It is not because any one is profoundly versed in the records of ancient learning, or because he is familiar with the discoveries of modern art or science, that we deem him liberally educated. It is because he knows, of ancient literature, that which enables him to understand and to sympathize with those noble efforts of thought and imagination, by which Greece and Rome became, and have continued up to the present day, the mistresses and models of the civilized word: and again, because he has accompanied the course of those more recent triumphs of a severer intellectual power, in virtue of which the last two centuries must for all future ages continue to be the leaders and teachers of all nations in the knowledge of material nature. A liberal education is that which, so far as the progress of taste and thought and real knowledge are concerned, connects the past with the present and the future. And those who enjoy the inestimable advantages of such an education are the instruments, graced and honoured by their office, of diffusing through the present race of men, and transmitting to the next generation, all the best consequences of the intellectual exertions of man, from the first dawn of letters up to the present time.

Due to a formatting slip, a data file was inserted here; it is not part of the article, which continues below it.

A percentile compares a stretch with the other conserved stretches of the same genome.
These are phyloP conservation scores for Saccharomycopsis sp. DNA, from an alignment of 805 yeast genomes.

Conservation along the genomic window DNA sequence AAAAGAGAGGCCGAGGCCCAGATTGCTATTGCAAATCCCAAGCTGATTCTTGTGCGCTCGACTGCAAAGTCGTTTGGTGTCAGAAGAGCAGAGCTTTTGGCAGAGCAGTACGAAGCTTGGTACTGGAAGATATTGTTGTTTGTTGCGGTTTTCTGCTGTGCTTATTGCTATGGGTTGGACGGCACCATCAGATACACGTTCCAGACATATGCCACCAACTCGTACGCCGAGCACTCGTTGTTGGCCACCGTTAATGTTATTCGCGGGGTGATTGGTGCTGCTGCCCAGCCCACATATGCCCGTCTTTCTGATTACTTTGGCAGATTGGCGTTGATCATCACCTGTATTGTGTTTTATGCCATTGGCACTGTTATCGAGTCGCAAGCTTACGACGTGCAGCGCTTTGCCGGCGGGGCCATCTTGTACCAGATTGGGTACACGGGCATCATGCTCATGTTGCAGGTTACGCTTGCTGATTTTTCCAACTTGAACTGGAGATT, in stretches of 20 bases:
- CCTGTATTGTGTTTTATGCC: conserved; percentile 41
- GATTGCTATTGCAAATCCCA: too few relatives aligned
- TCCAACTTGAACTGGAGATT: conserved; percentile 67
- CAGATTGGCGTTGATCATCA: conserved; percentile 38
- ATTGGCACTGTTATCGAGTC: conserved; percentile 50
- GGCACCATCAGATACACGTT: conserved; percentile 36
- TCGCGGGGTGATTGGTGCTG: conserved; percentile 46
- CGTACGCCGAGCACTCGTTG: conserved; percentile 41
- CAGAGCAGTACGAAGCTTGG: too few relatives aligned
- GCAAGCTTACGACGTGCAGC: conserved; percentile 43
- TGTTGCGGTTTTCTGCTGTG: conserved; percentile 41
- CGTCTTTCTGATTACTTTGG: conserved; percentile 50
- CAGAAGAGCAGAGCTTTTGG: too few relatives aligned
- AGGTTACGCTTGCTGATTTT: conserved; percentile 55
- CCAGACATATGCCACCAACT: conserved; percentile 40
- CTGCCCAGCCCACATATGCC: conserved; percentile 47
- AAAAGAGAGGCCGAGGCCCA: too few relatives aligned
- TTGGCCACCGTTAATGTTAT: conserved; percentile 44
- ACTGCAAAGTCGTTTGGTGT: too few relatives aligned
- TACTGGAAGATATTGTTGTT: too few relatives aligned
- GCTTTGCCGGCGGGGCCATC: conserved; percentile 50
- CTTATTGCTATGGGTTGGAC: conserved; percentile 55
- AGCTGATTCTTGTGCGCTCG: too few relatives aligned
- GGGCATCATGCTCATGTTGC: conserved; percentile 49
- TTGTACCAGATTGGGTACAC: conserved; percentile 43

William Whewell, Sermons Preached in the Chapel of Trinity College, Cambridge, Sermon XXI. It's not immediately obvious from this passage (although it becomes more so later in the sermon), but Whewell is taking a position here in a larger debate about liberal education, although it wouldn't have been controversial in context because the position was the Cantabrigian one (in part due to Whewell himself): that a liberal education requires, in addition to the Classics, the Sciences.